One Bite Per Night by Brooklyn Ann

  • ISBN 9781492604914
  • Price 6.99
  • Publish Date August 5 2014

Excited to see the next book in Brooklyn Ann’s vampire series, I quickly requested this book. Ann’s previous book Bite Me Your Grace (review was so well done I had to read One Bite Per Night. The cover is well conceived with the brightness of the characters combined with dark, stormy backdrop and a distant foreboding mansion/castle which eludes to the story line of the living and the un-dead characters .

Ann literally starts her story with a bang! Or maybe I should say a bitch– a totally hateful, upper-class snob who threatens to dispose of her own granddaughter, Lydia Price.  I literally could feel myself getting angry and thinking of what harm could befall this old bitty; luckily Ann found a great solution for me- a handsome vampire, reminiscent of the Vampire Lusac, whom carries a lot of clout- the Earl of Deveril, Lord Vampire of  Cornwall.

Unlike so many social vampires of varying other series, Ann’s vampires take heed not to mix into the mortal world too much. They distance themselves by elusiveness, reclusiveness and yes, mysteriousness. Which in turn makes the Ton all the more curious which is what happened in One Bite Per Night. Lord Deveril’s character is basically a recluse until a debt is be paid on a promise made between families, thereby throwing a sheltered and imaginative younger woman into his life.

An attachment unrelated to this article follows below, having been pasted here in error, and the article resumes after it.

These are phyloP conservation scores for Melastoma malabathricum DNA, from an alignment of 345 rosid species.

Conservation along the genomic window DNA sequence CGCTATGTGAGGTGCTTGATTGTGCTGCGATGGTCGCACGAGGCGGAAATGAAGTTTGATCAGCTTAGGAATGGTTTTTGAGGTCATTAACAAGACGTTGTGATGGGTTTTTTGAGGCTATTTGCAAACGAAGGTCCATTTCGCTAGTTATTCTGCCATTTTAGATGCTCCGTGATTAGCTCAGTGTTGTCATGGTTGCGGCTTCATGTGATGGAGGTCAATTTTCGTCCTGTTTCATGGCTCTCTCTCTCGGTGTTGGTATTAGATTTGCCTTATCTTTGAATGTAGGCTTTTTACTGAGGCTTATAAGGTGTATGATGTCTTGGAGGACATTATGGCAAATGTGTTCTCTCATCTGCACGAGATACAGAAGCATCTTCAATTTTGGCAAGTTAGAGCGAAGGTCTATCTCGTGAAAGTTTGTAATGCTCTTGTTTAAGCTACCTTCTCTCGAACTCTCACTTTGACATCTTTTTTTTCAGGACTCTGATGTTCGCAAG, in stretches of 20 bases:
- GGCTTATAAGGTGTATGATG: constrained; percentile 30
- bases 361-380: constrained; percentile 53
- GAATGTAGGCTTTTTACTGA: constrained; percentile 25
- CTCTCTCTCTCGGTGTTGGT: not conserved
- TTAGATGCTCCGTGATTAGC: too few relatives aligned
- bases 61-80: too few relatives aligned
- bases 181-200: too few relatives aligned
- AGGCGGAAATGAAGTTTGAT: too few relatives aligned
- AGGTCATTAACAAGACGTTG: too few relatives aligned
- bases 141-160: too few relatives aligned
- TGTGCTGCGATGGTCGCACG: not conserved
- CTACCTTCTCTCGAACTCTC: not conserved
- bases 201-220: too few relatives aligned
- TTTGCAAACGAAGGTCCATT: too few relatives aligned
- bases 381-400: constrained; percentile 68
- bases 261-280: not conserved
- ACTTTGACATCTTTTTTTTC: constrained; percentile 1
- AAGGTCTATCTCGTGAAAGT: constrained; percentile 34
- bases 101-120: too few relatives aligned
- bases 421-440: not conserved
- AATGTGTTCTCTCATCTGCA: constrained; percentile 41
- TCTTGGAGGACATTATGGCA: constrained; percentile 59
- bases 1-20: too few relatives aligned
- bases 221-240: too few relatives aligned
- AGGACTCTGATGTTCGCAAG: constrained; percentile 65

Lydia, an woman who lives in her paintings and imagination, is a bit melodramatic compared to Ann’s prior heroine from her previous book. After a while I found Lydia to be annoying due she comes across as mentally adolescent in many ways rather than her stated age of  ‘somewhere around 20’. Lydia’s character is reminiscent of Jane Austin’s Northanger Abbey character, Catherine Moreland, who like Lydia, loves the Gothic novel and lives a life of fruitless imagination.  Ann does weave Lydia’s Gothic imaginings into a fruitful endeavor by the end of the book which I suppose the end justifies the means.

Ann does a superb job of enjoining her prior book by bringing back prior characters the Duke and Duchess of Burnrath and Don Villar, aka The Spaniard, enriching Deveril’s and Lydia’s characters and progressing the book to it’s conclusion and, what I suspect, is the next book in the series.



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